Ben Mahony’s long-awaited full-length CD, Yukon Love Ghosts, is here.

A follow up to his Action/Reaction EP, which was recorded with his band The Big-Eyed Beans from Venus, this new album is a quieter, more mature effort showing off Mahony’s talent as a writer of catchy songs with highly literate lyrics.

The songs, written over a 13-year period, are largely acoustic, focusing on Mahony’s vocal and guitar. Some are fleshed out with electric guitar, bass (also Mahony, with help from Micah Smith and Kyle Cashen) and drums (Lonnie Powell and Stephen Reed). The result is an album of alternative folk and folk-rock songs.

It’s an interesting mix of songs and styles, recorded and produced by Chris Isaak at Bluestar Studios (Ten Years Tomorrow was recorded earlier by Jim Holland at Seaweed Studios). They range from solo acoustic performances such as As the Angel is Overcome to a full band on Set Your Heart.

It ends with the quirky, self-referential song, I Wrote You a Song in the Key of F, recorded with a tinny sound that feels like it was left on someone’s voice-mail. It also has the distinction of being the first I’ve ever heard that uses the word “oxytocin,” the hormone associated with feelings of love.

The song, Dark Wit of Winter, is a solo acoustic folk song, capturing the spirit of the Yukon, but with a darker edge. Written while he was, as he often says, the songwriter-in-residence at the Capital Hotel, it’s a collection of images of heavy drinking, while still searching for beauty.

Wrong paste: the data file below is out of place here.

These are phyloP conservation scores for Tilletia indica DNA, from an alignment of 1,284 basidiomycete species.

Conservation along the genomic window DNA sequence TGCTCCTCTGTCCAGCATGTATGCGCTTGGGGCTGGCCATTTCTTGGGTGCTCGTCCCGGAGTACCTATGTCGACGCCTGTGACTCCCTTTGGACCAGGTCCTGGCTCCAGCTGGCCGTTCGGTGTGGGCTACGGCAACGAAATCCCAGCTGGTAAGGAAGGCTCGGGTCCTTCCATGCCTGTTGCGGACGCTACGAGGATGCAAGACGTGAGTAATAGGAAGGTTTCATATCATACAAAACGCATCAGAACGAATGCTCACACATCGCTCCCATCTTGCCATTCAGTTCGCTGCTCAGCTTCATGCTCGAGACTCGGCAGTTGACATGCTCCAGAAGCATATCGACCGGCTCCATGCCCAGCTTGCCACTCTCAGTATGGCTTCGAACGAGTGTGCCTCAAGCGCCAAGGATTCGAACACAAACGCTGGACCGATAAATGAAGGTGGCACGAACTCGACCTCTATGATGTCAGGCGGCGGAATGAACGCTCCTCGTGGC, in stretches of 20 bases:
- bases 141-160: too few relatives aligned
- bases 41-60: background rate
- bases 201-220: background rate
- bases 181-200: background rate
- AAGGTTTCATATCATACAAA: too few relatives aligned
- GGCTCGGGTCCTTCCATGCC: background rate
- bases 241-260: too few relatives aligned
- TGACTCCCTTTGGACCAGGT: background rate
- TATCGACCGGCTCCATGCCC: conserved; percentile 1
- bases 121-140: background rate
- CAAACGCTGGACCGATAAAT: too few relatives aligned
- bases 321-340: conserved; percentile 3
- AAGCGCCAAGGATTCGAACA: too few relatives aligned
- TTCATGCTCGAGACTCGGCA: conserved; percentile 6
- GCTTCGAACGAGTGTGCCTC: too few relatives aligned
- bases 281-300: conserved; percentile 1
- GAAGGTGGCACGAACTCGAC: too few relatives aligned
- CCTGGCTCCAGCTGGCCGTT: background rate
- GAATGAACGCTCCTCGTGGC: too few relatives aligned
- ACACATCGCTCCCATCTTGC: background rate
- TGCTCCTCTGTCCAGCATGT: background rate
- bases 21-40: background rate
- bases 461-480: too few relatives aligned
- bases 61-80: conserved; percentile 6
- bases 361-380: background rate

The northern lights advertise tranquillity,

but you’ve got to find it on your own.

So here’s a free one,

you can find it if you’re stuck,

and I’ll pretend not to care

Mahony’s music isn’t all dark. Montreal is a dance song, with a driving New-Order-style bass and deliberate Auto-Tune distortion on his voice. Its lyrics, obviously written about his brief sojourn in the South, are marked by unusual observations, like:In the winter, I fell down in French.

Similarly, Silver is a lighthearted tribute to Sandy Silver, Mahony’s friend and noted Dawsonite. Set Your Heart and Fault Lines are folk-rock, relying on catchy electric guitar riffs that remind the listener of early R.E.M. and U2.

Mahony’s influences are showing all over this album. As the Angel is Overcomesounds a little like stripped-down Hole. Shade is an instrumental with surf-rock elements borrowed from Quentin Tarantino favourite, Dick Dale. And with the British accent he often sings, there are clear overtones of 1960’s pop.

If there’s something missing from the album, it’s chaos. Mahony, when playing live, manages to mix these softer songs with wilder covers that gets people on their feet. While I’m not expecting a recording of Kiss’ I Was Made for Lovin’ You, but some of that wild Big-Eyed Beans from Venus energy would be welcome.

Still, Yukon Love Ghosts is a great album from a mature songwriter.

Outstanding tracks: Fault Lines, Montreal